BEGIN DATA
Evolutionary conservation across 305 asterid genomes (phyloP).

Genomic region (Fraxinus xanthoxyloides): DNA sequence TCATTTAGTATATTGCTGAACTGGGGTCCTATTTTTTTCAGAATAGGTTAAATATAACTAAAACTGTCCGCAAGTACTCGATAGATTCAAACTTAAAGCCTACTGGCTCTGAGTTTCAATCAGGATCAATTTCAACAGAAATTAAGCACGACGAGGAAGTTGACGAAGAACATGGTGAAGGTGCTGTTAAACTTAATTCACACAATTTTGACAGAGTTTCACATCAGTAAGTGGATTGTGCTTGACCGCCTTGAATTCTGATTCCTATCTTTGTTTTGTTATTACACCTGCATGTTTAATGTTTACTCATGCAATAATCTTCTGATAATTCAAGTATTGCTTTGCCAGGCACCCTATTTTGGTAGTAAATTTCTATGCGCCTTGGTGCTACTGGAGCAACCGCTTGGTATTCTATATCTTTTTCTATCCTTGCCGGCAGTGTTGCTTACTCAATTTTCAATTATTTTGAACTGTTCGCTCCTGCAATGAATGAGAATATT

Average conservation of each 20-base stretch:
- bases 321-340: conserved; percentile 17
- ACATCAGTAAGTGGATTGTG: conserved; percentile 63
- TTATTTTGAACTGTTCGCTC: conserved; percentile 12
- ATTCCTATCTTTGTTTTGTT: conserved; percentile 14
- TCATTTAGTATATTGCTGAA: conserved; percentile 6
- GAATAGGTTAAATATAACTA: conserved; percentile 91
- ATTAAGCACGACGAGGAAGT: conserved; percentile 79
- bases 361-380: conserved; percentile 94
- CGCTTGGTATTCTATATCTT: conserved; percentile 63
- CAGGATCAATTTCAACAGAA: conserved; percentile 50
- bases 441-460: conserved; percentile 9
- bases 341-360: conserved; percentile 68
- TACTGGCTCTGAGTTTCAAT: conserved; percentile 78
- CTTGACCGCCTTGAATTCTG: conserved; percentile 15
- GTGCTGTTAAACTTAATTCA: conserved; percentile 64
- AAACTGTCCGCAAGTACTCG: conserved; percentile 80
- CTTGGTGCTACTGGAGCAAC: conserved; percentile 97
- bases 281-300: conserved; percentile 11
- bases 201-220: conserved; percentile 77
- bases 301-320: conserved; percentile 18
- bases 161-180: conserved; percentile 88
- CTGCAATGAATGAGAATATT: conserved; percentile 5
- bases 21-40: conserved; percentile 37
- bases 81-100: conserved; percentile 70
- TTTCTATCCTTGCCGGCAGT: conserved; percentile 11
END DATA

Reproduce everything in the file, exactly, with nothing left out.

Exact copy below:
Evolutionary conservation across 305 asterid genomes (phyloP).

Genomic region (Fraxinus xanthoxyloides): DNA sequence TCATTTAGTATATTGCTGAACTGGGGTCCTATTTTTTTCAGAATAGGTTAAATATAACTAAAACTGTCCGCAAGTACTCGATAGATTCAAACTTAAAGCCTACTGGCTCTGAGTTTCAATCAGGATCAATTTCAACAGAAATTAAGCACGACGAGGAAGTTGACGAAGAACATGGTGAAGGTGCTGTTAAACTTAATTCACACAATTTTGACAGAGTTTCACATCAGTAAGTGGATTGTGCTTGACCGCCTTGAATTCTGATTCCTATCTTTGTTTTGTTATTACACCTGCATGTTTAATGTTTACTCATGCAATAATCTTCTGATAATTCAAGTATTGCTTTGCCAGGCACCCTATTTTGGTAGTAAATTTCTATGCGCCTTGGTGCTACTGGAGCAACCGCTTGGTATTCTATATCTTTTTCTATCCTTGCCGGCAGTGTTGCTTACTCAATTTTCAATTATTTTGAACTGTTCGCTCCTGCAATGAATGAGAATATT

Average conservation of each 20-base stretch:
- bases 321-340: conserved; percentile 17
- ACATCAGTAAGTGGATTGTG: conserved; percentile 63
- TTATTTTGAACTGTTCGCTC: conserved; percentile 12
- ATTCCTATCTTTGTTTTGTT: conserved; percentile 14
- TCATTTAGTATATTGCTGAA: conserved; percentile 6
- GAATAGGTTAAATATAACTA: conserved; percentile 91
- ATTAAGCACGACGAGGAAGT: conserved; percentile 79
- bases 361-380: conserved; percentile 94
- CGCTTGGTATTCTATATCTT: conserved; percentile 63
- CAGGATCAATTTCAACAGAA: conserved; percentile 50
- bases 441-460: conserved; percentile 9
- bases 341-360: conserved; percentile 68
- TACTGGCTCTGAGTTTCAAT: conserved; percentile 78
- CTTGACCGCCTTGAATTCTG: conserved; percentile 15
- GTGCTGTTAAACTTAATTCA: conserved; percentile 64
- AAACTGTCCGCAAGTACTCG: conserved; percentile 80
- CTTGGTGCTACTGGAGCAAC: conserved; percentile 97
- bases 281-300: conserved; percentile 11
- bases 201-220: conserved; percentile 77
- bases 301-320: conserved; percentile 18
- bases 161-180: conserved; percentile 88
- CTGCAATGAATGAGAATATT: conserved; percentile 5
- bases 21-40: conserved; percentile 37
- bases 81-100: conserved; percentile 70
- TTTCTATCCTTGCCGGCAGT: conserved; percentile 11